How the 2020 election results compare to 2016, in 9 maps and charts

  • President-elect Joe Biden clinched the 2020 election, and exit polls help show who propelled him to victory.
  • More young voters, more moderates, and more suburban voters chose Biden than chose 2016 Democratic nominee Hillary Clinton, helping him best President Donald Trump.
  • The final make-up of the Senate will be close, and if Democrats win the two remaining runoffs in Georgia, they will have control of the legislative and executive branches of the federal government.
  • Visit Business Insider's homepage for more stories.

After four years of a President Donald Trump-led United States, voters elected Democratic nominee Joe Biden to become the 46th president.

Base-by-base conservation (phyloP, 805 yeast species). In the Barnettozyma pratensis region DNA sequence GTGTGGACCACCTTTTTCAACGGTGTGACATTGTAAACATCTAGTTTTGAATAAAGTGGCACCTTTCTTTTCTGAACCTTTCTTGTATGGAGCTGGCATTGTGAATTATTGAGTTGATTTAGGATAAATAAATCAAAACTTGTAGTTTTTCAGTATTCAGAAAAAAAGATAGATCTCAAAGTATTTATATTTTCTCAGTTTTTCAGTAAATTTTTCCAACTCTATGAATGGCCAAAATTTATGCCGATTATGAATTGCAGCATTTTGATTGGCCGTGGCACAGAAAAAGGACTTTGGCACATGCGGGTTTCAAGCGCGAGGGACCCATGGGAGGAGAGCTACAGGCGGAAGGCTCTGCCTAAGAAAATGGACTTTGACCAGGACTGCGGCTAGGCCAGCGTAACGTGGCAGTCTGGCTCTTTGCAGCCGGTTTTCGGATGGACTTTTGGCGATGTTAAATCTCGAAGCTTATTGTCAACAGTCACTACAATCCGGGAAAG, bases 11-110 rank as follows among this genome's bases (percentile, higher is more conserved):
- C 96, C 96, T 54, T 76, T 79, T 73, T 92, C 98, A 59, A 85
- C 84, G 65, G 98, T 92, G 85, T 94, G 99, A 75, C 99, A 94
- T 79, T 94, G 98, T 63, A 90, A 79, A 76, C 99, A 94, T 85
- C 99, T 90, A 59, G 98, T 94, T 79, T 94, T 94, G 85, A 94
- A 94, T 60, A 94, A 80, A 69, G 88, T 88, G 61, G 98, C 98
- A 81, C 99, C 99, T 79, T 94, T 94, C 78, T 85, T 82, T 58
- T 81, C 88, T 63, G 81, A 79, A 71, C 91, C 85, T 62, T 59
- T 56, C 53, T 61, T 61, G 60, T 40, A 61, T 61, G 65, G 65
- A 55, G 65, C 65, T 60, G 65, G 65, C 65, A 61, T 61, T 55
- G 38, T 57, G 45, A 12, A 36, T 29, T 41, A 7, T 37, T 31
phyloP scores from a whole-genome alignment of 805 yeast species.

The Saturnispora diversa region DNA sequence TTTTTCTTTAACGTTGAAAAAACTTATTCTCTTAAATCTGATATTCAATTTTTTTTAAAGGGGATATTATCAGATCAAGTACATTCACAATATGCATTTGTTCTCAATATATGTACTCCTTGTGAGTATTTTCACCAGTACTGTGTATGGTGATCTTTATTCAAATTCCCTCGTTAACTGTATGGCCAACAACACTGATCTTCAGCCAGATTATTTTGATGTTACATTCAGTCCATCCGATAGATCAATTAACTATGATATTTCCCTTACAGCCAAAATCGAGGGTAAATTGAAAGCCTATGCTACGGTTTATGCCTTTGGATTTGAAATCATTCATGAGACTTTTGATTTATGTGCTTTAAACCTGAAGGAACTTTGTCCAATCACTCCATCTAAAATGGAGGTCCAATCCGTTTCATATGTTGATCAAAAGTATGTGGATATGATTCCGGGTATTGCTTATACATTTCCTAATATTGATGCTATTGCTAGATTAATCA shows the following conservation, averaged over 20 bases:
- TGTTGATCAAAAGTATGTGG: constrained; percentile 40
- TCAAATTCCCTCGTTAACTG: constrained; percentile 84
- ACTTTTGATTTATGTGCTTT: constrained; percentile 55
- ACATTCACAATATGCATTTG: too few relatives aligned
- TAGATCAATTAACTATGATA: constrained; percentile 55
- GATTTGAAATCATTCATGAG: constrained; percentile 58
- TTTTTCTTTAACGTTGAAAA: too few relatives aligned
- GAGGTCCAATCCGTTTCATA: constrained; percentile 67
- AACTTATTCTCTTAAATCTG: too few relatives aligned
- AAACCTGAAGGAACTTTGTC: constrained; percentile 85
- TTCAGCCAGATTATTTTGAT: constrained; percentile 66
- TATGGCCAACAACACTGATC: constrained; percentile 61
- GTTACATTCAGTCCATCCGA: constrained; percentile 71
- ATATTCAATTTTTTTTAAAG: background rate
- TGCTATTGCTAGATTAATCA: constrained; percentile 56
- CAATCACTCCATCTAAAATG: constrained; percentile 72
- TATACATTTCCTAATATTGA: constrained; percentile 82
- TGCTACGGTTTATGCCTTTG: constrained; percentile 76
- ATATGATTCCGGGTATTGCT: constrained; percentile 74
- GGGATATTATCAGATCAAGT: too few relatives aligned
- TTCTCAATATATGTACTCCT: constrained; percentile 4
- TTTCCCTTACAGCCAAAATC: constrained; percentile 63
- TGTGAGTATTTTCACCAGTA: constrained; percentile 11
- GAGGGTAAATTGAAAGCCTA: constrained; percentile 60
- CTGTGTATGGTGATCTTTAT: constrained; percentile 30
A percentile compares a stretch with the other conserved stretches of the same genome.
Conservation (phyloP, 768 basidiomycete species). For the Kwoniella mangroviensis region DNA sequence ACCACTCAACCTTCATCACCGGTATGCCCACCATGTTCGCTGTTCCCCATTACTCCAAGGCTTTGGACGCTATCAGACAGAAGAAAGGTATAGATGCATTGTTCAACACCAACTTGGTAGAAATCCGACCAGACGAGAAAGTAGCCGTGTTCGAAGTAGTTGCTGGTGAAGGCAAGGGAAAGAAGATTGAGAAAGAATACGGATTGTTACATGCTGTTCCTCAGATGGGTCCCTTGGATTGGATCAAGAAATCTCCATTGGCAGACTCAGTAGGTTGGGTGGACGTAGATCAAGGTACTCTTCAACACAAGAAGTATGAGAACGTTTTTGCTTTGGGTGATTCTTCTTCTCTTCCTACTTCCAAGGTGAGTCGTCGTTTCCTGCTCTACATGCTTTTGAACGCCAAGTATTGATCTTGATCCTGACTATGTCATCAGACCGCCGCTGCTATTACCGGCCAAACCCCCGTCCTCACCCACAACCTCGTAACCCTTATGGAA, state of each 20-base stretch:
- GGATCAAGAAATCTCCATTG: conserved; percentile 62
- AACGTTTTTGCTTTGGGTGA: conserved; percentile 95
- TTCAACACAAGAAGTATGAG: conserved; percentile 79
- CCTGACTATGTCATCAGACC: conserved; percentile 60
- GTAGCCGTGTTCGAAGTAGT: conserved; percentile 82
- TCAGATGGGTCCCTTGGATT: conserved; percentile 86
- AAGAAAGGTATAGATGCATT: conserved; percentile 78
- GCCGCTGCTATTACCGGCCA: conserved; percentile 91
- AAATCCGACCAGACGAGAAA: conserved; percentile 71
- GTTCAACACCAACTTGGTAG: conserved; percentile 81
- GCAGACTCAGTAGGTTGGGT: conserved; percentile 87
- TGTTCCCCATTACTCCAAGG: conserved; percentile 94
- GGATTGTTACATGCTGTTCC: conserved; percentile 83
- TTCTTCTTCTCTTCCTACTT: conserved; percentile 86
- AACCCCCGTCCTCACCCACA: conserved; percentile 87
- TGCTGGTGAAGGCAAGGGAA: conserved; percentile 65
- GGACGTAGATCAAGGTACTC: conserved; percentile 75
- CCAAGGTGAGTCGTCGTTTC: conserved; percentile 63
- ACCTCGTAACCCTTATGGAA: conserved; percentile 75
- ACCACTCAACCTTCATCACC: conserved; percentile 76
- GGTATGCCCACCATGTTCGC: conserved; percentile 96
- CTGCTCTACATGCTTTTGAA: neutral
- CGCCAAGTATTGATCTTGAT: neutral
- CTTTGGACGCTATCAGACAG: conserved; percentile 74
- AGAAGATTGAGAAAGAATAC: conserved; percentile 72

The 2020 elections marked the highest voter turnout in US history, with Biden capturing more than any candidate has ever recorded.

While just four years apart, the voting demographics differed in many ways between 2016 and 2020. Biden hoped to improve upon Democratic nominee Hillary Clinton's performance in every way, and exit polls reveal he captured more young voters, more moderates, and more suburban voters, among other voting blocs.

Following the November election, Republicans currently have 50 seats in the Senate compared to the Democrats' 48 seats. Two Senate runoff elections will take place in Georgia in January. If Democrats win both seats, they would flip the Senate with Vice President-elect Kamala Harris serving as the tiebreaking vote, and they'd be in control of both the executive and legislative branches of the federal government.